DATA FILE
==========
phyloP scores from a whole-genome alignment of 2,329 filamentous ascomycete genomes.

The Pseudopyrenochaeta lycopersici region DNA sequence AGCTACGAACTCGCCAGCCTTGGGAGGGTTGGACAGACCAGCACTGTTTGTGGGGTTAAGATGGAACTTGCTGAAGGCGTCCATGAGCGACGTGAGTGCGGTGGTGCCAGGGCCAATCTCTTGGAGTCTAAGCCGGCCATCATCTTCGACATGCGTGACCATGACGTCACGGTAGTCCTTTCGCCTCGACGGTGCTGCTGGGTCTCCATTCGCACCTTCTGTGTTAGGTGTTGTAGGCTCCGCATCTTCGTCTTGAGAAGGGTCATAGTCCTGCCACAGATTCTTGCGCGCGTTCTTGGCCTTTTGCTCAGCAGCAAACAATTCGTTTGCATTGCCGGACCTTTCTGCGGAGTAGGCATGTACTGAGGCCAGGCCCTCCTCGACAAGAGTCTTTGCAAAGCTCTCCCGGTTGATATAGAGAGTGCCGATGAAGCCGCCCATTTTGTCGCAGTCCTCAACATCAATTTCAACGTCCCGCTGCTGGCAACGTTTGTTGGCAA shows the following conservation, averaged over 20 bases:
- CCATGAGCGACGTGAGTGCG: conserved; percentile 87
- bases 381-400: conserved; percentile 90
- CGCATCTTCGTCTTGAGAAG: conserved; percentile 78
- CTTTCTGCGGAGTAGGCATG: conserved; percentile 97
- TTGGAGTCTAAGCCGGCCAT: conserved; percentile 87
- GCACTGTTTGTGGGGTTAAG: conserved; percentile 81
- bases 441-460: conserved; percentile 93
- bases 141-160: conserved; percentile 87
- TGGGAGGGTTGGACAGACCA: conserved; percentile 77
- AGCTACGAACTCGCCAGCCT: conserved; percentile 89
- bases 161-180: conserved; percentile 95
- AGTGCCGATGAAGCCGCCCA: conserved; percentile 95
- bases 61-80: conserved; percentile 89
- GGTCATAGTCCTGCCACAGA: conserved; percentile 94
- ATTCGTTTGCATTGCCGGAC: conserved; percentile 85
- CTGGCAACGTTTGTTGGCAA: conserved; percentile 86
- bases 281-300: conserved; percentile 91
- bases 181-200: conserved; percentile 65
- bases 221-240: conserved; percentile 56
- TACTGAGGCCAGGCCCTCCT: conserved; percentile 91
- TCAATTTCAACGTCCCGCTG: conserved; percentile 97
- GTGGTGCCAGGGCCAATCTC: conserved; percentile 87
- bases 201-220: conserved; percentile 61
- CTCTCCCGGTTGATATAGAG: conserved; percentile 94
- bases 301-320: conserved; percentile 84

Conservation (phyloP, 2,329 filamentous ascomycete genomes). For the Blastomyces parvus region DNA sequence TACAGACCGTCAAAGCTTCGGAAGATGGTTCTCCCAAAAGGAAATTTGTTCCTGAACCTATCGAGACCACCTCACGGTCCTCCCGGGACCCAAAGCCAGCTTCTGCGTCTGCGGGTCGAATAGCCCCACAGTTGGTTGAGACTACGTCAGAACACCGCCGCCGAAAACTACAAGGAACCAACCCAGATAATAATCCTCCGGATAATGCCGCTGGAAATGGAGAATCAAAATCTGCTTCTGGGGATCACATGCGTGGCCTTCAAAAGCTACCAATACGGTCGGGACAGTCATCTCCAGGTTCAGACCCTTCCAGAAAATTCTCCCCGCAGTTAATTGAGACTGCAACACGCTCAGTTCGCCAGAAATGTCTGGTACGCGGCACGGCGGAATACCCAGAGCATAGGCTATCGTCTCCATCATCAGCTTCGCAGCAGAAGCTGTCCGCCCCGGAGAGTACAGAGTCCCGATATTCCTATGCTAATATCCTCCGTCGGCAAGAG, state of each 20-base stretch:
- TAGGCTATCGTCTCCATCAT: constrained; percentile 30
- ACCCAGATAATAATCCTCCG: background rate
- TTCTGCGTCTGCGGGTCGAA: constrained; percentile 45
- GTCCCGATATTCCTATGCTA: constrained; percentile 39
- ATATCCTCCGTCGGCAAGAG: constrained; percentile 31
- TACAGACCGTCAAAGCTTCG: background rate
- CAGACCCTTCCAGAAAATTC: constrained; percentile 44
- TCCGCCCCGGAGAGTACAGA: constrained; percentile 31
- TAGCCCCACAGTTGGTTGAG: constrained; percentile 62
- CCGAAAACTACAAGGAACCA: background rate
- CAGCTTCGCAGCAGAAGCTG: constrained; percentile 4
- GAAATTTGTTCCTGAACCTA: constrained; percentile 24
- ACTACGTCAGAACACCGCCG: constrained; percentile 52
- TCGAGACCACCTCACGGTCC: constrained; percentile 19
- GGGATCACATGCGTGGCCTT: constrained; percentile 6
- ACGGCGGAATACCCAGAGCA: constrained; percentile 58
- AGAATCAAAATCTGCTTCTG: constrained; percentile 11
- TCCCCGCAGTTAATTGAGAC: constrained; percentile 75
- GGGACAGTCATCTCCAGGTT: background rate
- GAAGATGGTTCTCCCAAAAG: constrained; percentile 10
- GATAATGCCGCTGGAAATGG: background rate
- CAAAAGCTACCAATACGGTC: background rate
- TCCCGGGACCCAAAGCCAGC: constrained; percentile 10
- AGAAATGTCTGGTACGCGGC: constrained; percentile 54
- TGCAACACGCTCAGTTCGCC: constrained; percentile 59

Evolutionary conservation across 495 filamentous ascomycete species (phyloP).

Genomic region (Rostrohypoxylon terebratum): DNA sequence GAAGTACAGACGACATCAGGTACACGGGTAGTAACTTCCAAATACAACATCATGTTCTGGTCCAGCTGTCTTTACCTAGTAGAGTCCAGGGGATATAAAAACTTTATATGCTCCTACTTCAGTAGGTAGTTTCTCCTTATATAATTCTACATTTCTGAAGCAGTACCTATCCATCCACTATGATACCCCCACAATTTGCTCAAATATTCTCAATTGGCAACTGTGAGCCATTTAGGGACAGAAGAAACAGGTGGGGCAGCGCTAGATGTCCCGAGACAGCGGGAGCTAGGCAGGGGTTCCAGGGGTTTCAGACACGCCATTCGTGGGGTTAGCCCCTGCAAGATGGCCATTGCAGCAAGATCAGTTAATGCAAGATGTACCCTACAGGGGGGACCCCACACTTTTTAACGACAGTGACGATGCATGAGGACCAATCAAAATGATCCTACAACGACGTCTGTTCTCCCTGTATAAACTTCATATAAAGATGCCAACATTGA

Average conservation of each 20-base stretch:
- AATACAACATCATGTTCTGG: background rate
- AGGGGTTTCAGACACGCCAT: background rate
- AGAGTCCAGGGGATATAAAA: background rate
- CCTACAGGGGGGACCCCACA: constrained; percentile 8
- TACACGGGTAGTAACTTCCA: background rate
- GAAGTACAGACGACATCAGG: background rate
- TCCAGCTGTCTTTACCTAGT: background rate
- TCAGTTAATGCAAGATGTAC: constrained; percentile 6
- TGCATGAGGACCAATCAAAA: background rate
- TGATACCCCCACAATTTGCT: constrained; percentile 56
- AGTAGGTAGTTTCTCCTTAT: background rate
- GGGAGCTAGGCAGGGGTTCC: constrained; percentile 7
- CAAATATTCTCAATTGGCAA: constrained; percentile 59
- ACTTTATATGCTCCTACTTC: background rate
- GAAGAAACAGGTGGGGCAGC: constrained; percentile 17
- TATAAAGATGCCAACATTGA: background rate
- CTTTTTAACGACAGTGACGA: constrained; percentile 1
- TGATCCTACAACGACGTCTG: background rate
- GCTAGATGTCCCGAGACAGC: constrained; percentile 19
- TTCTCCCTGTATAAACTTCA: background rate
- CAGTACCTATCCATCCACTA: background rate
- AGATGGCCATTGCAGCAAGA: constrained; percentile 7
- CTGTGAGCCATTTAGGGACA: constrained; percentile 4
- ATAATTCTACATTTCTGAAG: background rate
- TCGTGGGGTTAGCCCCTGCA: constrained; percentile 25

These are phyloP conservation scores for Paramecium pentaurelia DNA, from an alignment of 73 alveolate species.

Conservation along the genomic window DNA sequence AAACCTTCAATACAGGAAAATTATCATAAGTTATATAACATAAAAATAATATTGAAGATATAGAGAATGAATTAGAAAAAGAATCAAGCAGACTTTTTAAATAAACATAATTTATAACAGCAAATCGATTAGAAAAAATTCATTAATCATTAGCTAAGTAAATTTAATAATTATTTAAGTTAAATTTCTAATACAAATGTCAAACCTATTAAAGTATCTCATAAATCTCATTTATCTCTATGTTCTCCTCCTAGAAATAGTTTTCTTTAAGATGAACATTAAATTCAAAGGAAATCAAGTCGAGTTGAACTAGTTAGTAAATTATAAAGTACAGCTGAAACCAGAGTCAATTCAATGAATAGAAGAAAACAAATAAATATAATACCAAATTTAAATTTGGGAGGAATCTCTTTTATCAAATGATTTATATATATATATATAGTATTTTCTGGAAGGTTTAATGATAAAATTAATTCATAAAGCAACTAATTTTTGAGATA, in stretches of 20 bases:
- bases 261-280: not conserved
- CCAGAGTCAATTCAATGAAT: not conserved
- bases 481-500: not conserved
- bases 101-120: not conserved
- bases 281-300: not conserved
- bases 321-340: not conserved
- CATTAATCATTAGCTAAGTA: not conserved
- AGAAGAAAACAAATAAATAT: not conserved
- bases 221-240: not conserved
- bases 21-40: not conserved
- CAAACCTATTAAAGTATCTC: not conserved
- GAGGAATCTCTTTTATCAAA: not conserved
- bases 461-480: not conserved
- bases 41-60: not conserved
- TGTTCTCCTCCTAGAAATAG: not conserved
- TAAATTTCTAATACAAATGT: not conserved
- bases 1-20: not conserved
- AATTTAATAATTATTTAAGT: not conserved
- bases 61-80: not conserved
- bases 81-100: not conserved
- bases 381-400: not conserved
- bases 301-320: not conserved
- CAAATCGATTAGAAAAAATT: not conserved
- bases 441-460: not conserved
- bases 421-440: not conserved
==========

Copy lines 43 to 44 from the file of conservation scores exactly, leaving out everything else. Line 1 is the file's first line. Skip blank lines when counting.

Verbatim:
- GGGATCACATGCGTGGCCTT: constrained; percentile 6
- ACGGCGGAATACCCAGAGCA: constrained; percentile 58